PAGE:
Yes, Dear Reader, it's been too long, and I can't promise regular updates now that classes are in full swing, but I just couldn't pass up today's weird anatomy news flash:
Man sets sights on eye-popping record
Sun Sep 17,
- Claudio Paulo Pinto is looking to break an eye-popping record. Literally. Pinto can pop his eyeballs out of their sockets at least 7 millimeters (0.3 inches), a national record for eye-popping according to RankBrasil, an organization modeled after the Guinness Book of World Records that lists Brazilian records. RIO DE JANEIRO, Brazil
A former driver, Pinto got a job scaring visitors in a commercial haunted house in Belo Horizonte, 210 miles north of Rio de Janeiro. But he recently was laid off, and now he seeks international recognition for his ability.
"I was measured by an opthamologist on television in January. I could pop my eyes out 7 millimeters," Pinto said by telephone Saturday. "Since then, my capacities have improved over 50 percent."
That could put Pinto close to the record. The title of "furthest eyeball popper" in the Guinness Book of World Records currently belongs to Kim Goodman of
, who can pop her eyeballs 11 milimeters (0.43 inches) out of her sockets. Chicago
Pinto's ability is called "globe luxation." Doctors say it can strain blood vessels and nerves between the eyes and the head and feels unpleasant but usually doesn't cause lasting damage.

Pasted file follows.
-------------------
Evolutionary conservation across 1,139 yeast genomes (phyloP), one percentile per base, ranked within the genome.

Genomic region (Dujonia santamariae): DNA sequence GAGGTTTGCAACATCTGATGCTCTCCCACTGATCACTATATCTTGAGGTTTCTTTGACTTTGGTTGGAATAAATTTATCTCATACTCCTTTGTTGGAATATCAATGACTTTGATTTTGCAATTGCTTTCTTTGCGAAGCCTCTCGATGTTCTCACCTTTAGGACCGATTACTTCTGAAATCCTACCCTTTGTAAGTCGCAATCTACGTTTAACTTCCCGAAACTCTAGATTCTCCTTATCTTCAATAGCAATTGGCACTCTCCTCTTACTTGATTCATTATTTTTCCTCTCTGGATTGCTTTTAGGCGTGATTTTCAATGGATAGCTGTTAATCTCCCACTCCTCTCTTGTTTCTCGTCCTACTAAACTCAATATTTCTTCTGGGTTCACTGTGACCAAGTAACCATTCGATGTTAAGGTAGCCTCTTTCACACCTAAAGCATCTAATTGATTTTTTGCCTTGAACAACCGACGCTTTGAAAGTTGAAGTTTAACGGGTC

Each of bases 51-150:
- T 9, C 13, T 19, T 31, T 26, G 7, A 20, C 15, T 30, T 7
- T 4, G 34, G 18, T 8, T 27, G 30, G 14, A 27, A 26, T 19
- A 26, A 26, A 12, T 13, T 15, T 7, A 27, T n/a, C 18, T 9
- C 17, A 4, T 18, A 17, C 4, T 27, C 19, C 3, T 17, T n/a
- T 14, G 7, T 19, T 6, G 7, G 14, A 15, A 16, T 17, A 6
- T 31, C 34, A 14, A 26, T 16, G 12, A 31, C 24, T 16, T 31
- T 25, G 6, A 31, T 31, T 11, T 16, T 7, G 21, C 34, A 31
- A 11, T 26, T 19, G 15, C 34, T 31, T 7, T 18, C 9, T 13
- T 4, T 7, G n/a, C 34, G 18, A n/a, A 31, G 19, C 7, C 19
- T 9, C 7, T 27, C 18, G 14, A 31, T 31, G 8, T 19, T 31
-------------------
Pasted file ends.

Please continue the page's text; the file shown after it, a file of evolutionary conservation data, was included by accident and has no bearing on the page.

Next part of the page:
Pinto says he's been luxating his globes since he was 9 years old and "it doesn't hurt a bit."
How bizarre is that? At first I didn't think it was anatomically possible, but seeing is believing. I first learned about the phenomenon when I read this blog entry by Dr. Bill Lloyd, an ophthalmologist in Sacramento, California. Dr. Lloyd notes that several of his patients have been able to pop their eyes, and that there "have been instances where the eyelids have slipped behind the eyeball and trapped it outside the orbit." Here, for example, is a case report I just found of a man whose eye "popped out of the socket" when he tried to insert a contact lens: Spontaneous Globe Luxation Associated with Contact Lens Placement (click here for the full text). Now I have another reason to stick with eyeglasses.
If static images aren't good enough for you, check out the video below (and if that still isn't enough, go to YouTube and search for "eye pop"):